Star Trek Discovery S4E12: “Species Ten-C” review

"Brother" -- Episode 201-- Pictured: Tig Notaro as Chief Engineer Reno of the CBS All Access series STAR TREK: DISCOVERY. Photo Cr: Jan Thijs/CBS ©2018 CBS Interactive, Inc. All Rights Reserved.
"Brother" -- Episode 201-- Pictured: Tig Notaro as Chief Engineer Reno of the CBS All Access series STAR TREK: DISCOVERY. Photo Cr: Jan Thijs/CBS ©2018 CBS Interactive, Inc. All Rights Reserved. /

Discovery finally starts communicating with Species Ten-C.

With “Species Ten-C,” Star Trek Discovery presents arguably the finest first contact story Star Trek has ever told. Yes, it’s more than a little reminiscent of Arrival, the 2016 first contact film starring Amy Adams. Like Arrival, Species Ten-C shows us scientists—in our case, Michael Burnham, Saru, and Dr. Hirai—patiently and methodically figuring out how to communicate “from scratch” with an utterly alien life form, largely obscured from view, that “speaks” in a language that’s equal parts mathematics and music.

Species Ten-C may mimic Arrival more than necessary, but the importance of peaceful communication and empathy have been integral to the Star Trek ethos for more than 55 years. So it’s just as true to say Arrival is more than a little reminiscent of a standout Star Trek story, which is exactly the story Discovery serves up this week.

The episode also reminds viewers just how much Michael Burnham has grown since the pilot episode of Star Trek Discovery. When Burnham remarks Species 10-C has “come to say hello,” we can’t help but think about her own well-meant but misguided and ultimately catastrophic extending of a “Vulcan hello” to the Klingons in that binary star system three seasons ago.

Back then, Burnham advocated striking first, ostensibly for safety and strength. Now, she is the one advocating for the extra time and effort it takes to achieve a diplomatic breakthrough, even when General Ndoye is arguing the mission has hit a wall. “I used to think there was no wall,” Burnham admits. “As captain, my experience has taught me otherwise. General, we haven’t hit it yet.”

Species Ten-C also reveals backstory for Jett Reno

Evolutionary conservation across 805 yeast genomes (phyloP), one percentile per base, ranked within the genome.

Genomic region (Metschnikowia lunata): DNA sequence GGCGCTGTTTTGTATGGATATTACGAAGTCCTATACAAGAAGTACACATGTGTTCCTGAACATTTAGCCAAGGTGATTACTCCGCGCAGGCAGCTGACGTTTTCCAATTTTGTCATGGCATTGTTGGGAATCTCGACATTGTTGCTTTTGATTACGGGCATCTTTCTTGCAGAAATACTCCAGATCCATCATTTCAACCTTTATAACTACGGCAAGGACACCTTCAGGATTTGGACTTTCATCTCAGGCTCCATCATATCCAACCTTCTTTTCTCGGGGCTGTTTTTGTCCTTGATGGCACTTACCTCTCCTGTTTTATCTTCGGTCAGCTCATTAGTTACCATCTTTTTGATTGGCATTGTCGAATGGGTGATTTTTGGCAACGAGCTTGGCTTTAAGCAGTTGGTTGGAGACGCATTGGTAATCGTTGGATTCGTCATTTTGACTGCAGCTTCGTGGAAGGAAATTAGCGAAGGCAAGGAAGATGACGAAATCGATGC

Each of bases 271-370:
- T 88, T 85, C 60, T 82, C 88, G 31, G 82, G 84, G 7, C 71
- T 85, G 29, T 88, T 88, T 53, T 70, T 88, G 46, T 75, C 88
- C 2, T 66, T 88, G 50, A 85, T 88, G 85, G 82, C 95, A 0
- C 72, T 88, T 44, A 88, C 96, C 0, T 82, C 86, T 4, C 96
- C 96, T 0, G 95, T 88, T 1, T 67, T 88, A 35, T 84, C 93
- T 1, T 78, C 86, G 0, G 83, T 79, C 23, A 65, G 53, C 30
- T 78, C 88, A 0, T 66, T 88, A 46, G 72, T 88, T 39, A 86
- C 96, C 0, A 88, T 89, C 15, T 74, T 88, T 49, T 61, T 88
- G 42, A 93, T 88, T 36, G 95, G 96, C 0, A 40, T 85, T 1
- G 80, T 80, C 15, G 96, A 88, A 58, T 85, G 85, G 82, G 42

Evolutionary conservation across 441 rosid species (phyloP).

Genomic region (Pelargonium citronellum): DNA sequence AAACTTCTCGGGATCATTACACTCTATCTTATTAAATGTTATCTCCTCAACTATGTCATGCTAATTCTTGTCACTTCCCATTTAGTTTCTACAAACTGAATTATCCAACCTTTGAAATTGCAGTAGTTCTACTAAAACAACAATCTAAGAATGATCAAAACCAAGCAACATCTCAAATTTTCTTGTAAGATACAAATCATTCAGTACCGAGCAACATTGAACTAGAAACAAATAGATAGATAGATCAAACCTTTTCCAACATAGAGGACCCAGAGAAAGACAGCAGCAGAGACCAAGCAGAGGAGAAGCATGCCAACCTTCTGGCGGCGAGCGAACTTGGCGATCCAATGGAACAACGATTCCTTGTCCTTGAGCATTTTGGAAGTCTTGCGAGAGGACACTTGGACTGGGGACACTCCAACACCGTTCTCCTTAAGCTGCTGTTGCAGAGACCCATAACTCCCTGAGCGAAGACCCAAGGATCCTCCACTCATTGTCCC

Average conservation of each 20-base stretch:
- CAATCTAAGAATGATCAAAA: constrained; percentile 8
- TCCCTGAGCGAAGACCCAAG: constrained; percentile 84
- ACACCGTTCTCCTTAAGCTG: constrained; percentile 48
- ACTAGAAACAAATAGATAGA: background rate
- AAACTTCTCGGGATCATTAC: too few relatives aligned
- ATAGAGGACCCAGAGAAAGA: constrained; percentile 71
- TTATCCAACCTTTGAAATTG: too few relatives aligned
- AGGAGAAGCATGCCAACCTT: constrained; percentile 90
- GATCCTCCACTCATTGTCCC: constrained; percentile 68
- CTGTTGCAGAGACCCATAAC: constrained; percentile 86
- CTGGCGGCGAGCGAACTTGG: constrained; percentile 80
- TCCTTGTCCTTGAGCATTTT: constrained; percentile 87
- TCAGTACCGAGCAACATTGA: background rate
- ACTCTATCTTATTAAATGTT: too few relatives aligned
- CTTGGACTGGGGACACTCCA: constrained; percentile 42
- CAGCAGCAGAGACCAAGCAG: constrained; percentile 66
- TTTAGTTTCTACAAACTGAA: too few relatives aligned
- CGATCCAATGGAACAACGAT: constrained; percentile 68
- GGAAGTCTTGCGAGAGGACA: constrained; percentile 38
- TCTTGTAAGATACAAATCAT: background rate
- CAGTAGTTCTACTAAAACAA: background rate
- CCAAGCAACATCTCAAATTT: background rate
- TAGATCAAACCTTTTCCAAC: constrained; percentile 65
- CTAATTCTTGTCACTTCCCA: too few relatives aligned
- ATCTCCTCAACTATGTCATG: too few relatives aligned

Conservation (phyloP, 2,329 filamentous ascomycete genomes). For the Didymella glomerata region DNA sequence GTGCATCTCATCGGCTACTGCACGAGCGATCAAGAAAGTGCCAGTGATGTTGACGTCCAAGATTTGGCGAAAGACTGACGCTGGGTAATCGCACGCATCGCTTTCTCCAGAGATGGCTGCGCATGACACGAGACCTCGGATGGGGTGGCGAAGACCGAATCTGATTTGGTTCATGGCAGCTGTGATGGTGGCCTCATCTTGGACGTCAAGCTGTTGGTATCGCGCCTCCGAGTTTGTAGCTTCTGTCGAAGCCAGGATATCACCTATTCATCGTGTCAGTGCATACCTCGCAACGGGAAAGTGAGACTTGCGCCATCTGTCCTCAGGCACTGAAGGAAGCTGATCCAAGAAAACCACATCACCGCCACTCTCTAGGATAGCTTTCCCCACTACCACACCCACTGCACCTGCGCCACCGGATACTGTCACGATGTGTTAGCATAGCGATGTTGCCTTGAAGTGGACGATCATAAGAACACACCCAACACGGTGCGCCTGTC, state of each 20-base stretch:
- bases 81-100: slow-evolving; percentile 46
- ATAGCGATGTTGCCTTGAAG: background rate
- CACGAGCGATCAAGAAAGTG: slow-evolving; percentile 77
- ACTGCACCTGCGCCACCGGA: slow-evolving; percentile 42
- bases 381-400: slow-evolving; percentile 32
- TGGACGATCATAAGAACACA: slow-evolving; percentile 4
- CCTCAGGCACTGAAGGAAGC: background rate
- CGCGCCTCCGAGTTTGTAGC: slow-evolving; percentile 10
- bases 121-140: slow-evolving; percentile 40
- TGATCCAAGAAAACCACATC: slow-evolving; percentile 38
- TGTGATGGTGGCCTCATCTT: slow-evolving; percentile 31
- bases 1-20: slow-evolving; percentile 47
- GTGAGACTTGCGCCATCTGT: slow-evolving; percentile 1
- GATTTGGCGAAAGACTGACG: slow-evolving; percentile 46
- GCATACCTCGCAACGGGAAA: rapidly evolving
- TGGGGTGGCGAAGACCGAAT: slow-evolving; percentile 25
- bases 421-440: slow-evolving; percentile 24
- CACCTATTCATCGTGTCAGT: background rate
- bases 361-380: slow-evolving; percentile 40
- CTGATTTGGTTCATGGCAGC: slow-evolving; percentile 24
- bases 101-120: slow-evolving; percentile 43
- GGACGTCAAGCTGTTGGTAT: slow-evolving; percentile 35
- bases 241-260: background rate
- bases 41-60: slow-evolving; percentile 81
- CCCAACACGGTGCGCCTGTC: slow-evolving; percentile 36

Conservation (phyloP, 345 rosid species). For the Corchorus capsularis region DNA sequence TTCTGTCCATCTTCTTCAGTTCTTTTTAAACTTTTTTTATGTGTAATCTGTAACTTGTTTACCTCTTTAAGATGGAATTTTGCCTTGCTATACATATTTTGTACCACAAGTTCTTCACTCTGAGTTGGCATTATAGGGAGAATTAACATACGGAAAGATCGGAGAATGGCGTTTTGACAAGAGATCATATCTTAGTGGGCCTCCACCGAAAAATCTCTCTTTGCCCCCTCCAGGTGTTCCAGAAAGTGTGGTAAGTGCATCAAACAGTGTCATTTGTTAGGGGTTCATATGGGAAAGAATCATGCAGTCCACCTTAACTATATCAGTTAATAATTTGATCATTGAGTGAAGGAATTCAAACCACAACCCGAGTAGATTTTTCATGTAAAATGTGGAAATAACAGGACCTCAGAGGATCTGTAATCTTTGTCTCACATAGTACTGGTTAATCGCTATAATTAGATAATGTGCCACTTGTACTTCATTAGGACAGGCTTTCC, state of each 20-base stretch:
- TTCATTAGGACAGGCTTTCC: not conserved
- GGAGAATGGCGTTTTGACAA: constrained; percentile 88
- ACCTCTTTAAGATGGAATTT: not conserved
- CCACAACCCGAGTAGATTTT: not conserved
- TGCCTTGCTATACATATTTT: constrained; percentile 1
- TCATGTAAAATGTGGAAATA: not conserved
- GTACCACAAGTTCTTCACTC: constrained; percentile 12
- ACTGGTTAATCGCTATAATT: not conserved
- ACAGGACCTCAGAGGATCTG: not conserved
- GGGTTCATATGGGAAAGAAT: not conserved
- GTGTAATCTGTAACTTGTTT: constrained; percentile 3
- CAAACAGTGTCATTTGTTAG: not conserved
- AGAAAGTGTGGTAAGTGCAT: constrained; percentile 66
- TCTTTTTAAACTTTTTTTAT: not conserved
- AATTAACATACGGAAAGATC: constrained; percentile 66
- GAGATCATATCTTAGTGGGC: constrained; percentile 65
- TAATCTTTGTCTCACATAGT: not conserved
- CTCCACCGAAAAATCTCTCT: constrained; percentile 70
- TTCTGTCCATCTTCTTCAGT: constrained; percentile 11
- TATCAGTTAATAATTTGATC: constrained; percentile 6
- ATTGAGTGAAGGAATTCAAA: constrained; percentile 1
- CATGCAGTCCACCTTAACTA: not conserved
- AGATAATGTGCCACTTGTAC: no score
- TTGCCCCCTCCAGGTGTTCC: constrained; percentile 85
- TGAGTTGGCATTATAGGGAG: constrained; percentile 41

The other plot in Species Ten-C takes place aboard Book’s cloaked ship, covertly attached to Discovery’s hull. Just as the Discovery crew is making its breakthrough with Species 10-C, Ndoye and Tarka put the prospect of peace at risk. Ndoye vents plasma from Discovery that burns a hole in the orb into which Species 10-C has brought Discovery, so that Tarka can escape and destroy the new Dark Matter Anomaly’s control device.

While all the actors acquit themselves well, the most riveting performance in this plot is Tig Notaro’s. It’s understated, with few of the caustic or comedic remarks we associate with Engineer Jett Reno. But Notaro plays the scene in which we learn about her character’s painful past simply and beautifully. Reno was unable to let a fatally wounded ensign aboard with whom she had crashed die peacefully because his eyes looked just like Reno’s dead wife’s eyes. She applies her experience to Book and Tarka: “You and Tarka have made some dubious choices, because you’re both in pain, and you can’t see it.”

For the second time, Tarka has lied to pursue his goal of destroying a DMA. His actions could have terrible consequences for Earth, because the resulting subspace rift could destroy the planet. His pain has blinded him, just as Reno told Book it would.

Species Ten-C sets up a high-stakes season finale for next week. While season four has, to me, seemed uneven and oddly erratic in its pacing (perhaps due to some degree or other because it was produced under COVID protocols), it feels as though we’re moving into an epic conclusion that will have lasting repercussions on both the cosmic and the personal scales.

Next. Star Trek Discovery S4E11: “Rosetta” review and reactions. dark